Not much to celebrate: Roma children’s discrimination starts early in life

April 8, 2018 |

Today, 8th April, is International Roma Day.  It is a day marked to celebrate Romani history, culture, language and aspirations. While we praise the intentions and the efforts behind this initiative, we must conclude that there is not much to celebrate. The Roma are still one of Europe’s most disadvantaged groups: they are highly discriminated against and suffer from negative stereotypes, high levels of poverty and unemployment, poor education and deprivation. 35.7% of Roma population is under 15, and the discrimination and marginalization Roma suffer has a big detrimental effect on children in terms of their rights, development, and possibilities for their future.

The problems Roma children face can start early in life and deny them access to a healthy, safe and educated childhood. For instance, they are more likely to be underweight and less immunized than non-Roma children, and often lack the birth certificate that signals their right to a whole range of services.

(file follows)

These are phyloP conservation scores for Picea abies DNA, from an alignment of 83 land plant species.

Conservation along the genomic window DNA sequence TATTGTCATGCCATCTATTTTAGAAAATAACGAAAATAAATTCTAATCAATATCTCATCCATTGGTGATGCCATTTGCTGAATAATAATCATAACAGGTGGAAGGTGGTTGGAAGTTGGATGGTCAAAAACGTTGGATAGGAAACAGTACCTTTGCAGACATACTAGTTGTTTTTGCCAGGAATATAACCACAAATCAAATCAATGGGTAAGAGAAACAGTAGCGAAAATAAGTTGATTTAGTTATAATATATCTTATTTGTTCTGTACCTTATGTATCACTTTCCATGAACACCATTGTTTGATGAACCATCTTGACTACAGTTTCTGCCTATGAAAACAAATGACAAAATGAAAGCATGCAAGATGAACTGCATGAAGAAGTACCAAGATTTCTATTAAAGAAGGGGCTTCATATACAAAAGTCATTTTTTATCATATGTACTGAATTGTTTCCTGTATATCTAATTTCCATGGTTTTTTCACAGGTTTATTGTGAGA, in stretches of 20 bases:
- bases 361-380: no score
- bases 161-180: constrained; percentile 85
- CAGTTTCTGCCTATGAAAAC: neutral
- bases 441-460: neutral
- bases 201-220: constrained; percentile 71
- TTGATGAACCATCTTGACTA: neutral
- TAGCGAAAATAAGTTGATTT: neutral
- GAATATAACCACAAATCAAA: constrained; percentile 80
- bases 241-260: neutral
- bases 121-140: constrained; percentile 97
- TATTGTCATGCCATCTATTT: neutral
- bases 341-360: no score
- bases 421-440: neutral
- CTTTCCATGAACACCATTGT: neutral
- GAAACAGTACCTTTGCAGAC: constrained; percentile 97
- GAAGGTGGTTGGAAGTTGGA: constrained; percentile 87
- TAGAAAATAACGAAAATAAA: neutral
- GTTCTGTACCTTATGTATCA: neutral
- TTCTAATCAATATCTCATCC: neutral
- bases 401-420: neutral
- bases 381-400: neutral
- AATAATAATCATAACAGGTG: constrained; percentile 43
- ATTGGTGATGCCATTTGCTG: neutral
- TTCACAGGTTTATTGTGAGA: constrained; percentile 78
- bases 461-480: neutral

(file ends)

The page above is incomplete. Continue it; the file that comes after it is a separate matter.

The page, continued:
It has been demonstrated that early childhood services play an important role in improving future possibilities of children who are marginalized and experience discrimination. And yet, access to early childhood education is a big problem for Roma children, who then have a hard life in primary school and higher chance of school drop-out than their non-Roma peers.

On this day we want to urge European governments to intensify their efforts to put an end to discrimination and exclusion of Roma children. At ICDI we do our best to make a contribution. In 2017 we joined forces with the REYN (Romani Early Year Network) and started TOY for Inclusion: a project to counter discrimination and segregation of Roma children from a very early age. Through TOY for Inclusion we want to create bridges between Roma and non-Roma young children and their families. Together with our partners, we aim to establish Early Childhood Education Care Play Hubs in several European countries. These Play Hubs are meant to be safe spaces where relationships between Roma and non-Roma young children and their families can flourish. Many Play Hubs have already opened. Learn more about TOY for Inclusion here.